Let’s Fast Forward To A New RTC

As the banking crisis worsens the government steps up its attempt to creatively keep those that are perceived as survivors alive. The weak are merged into the strong in order to avoid further strain on the deposit insurance fund but the strong turn out to be paper tigers. And so it goes for years.

You have probably already figured out that depiction is not of the current situation or the early 1930’s but rather of the period from roughly 1987 to 1990. It all seems to be playing out the same way again, though, and unfortunately our leaders, such as they are, don’t seem to be focused on that time period. I don’t know if its hubris, a belief that they can do it their way and better than it was done before or if they are so fixated on the Depression that they can’t see beyond that experience, but there is a path that worked before and we still have some of the human resources around that know how to execute it once more.

I’m speaking, of course, of a Resolution Trust Corporation sort of solution to this crisis. The RTC was created when it finally became obvious that propping up banks was not a viable solution. At that time capital was created out of thin air and weaker institutions were merged into supposedly stronger ones in the belief that they would be able to resolve the problem with toxic assets and emerge as viable financial players. It didn’t work because then like now the poison had seeped throughout the entire system. The supposedly stronger institutions weren’t strong at all, just able to hide their weakness better than the others.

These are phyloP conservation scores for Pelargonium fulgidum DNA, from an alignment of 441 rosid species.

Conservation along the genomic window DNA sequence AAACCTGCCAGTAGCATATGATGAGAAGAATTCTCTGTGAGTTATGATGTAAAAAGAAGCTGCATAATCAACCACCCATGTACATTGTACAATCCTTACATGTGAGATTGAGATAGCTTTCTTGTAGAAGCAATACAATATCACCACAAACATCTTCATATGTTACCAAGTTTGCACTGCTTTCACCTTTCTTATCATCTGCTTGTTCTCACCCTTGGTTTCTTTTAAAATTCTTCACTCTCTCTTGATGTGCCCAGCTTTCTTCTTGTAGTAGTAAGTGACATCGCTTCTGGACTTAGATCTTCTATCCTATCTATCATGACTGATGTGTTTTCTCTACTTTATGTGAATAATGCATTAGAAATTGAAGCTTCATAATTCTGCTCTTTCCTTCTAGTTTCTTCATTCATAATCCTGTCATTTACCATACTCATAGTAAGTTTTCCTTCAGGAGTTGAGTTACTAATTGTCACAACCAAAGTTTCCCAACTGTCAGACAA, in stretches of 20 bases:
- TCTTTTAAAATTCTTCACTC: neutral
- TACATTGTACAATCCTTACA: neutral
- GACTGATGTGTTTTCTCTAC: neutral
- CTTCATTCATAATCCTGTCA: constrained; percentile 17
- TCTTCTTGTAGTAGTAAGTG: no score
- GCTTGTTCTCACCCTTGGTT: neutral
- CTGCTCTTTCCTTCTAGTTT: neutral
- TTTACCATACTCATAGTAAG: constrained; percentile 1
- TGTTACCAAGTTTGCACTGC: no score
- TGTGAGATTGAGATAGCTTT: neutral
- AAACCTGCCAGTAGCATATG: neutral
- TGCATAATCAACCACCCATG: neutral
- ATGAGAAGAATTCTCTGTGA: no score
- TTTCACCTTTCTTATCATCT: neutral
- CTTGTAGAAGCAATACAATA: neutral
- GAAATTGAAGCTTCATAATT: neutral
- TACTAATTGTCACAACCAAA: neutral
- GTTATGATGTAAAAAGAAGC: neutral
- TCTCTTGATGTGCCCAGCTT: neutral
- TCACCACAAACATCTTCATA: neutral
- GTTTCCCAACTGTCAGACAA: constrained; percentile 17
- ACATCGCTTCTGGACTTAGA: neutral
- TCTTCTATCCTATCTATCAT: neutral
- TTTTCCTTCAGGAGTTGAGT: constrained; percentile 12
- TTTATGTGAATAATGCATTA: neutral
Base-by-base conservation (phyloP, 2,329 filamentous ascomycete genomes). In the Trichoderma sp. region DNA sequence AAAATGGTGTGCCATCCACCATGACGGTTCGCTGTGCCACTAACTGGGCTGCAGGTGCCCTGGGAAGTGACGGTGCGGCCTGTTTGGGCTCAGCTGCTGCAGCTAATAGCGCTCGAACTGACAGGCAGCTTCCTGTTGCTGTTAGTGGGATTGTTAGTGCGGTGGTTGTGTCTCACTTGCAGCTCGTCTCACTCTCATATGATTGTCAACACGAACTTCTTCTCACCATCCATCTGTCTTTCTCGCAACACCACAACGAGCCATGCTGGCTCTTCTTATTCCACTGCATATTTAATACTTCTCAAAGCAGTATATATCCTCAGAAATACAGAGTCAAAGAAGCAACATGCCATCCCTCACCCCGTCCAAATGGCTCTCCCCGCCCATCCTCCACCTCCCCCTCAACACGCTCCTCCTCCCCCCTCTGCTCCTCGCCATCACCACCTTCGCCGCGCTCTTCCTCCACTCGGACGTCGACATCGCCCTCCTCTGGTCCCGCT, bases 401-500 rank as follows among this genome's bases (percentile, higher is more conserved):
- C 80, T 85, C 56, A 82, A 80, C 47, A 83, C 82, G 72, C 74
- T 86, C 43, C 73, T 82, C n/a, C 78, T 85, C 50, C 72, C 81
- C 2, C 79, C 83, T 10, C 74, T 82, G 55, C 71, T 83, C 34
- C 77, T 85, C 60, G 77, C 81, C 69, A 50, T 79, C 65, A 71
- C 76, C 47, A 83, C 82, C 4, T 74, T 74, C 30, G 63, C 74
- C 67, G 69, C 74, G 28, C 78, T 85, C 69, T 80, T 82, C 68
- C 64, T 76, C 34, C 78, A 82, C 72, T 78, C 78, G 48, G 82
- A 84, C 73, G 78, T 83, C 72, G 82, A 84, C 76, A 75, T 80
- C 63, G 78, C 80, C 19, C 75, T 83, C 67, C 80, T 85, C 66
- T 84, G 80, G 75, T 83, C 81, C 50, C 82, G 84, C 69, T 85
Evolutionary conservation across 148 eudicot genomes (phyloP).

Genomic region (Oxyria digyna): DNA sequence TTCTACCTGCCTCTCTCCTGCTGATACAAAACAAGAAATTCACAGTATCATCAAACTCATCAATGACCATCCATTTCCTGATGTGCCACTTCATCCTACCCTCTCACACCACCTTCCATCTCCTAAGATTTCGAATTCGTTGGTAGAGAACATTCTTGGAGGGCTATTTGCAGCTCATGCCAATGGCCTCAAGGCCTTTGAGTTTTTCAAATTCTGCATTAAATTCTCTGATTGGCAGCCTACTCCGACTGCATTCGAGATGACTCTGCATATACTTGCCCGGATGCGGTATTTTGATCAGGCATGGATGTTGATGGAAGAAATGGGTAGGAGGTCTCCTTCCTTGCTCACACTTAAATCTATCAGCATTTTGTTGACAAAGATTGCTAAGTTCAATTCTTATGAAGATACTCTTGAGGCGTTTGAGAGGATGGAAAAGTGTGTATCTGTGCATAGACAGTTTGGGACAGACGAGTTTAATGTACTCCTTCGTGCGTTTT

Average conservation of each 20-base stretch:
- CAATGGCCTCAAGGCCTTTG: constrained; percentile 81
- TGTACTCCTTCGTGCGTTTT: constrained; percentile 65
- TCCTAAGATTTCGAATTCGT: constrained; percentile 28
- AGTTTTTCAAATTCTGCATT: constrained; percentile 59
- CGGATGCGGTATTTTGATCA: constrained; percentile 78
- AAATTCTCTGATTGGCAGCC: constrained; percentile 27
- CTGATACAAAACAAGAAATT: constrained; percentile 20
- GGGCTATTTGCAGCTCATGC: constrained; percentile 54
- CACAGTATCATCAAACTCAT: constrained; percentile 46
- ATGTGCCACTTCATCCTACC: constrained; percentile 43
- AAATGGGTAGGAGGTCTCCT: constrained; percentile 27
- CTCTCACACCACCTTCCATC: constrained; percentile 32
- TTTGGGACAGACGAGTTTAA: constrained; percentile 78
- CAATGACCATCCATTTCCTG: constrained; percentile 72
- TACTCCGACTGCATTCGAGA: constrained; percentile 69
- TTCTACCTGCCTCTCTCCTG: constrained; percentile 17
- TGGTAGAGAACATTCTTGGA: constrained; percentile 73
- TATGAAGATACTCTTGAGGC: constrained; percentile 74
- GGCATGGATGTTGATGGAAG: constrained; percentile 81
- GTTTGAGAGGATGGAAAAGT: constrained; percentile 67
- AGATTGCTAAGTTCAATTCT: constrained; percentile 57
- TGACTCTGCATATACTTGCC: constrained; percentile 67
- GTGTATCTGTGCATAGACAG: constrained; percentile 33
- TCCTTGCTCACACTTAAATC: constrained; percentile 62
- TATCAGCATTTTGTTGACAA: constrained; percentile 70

Ultimately, the futility of the plan was so obvious that the political smoke and mirror game could go no farther and reality had to be faced. Fortunately, a few pretty bright men were brought into the game and proceeded to do what properly should have been done several years before. They took over the banks and they proceeded to strip out the saleable assets and then, logically, sell those assets in order to limit the overall cost of the debacle. To no ones surprise the assets were snapped up as there was plenty of money waiting on the sidelines ready to buy at a price that made sense.

Early on in our current crisis there was a lot of talk about resurrecting this model. It made sense but the idea seemed to drift away. Why that happened I don’t know but at this point in time the fact that it did is immaterial. We probably have gone past the point at which we should have brought the program out of mothballs. So let’s get on with it.

Forget all the financial engineering talk about nationalizing Cit and Bank of America and just put them into FDIC receivership. Make it plain that the FDIC has a blank check from the federal government, hire the best you can find to run and staff it and then proceed to restructure both. Wipe out the right side of the balance sheet, sell off the dicey stuff – there is plenty of money out there waiting to jump at a bargain – and figure out how to create a new, clean bank or banks that would probably fetch a pretty penny in an IPO.

This is not the rocket science that everyone is trying to make it out to be. Bill Seidman and Paul Volker are still around and could probably help a few good people get to the bottom of this much more quickly than we will at our current pace. Let’s not wait for another year or two to do what we will end up doing anyway.

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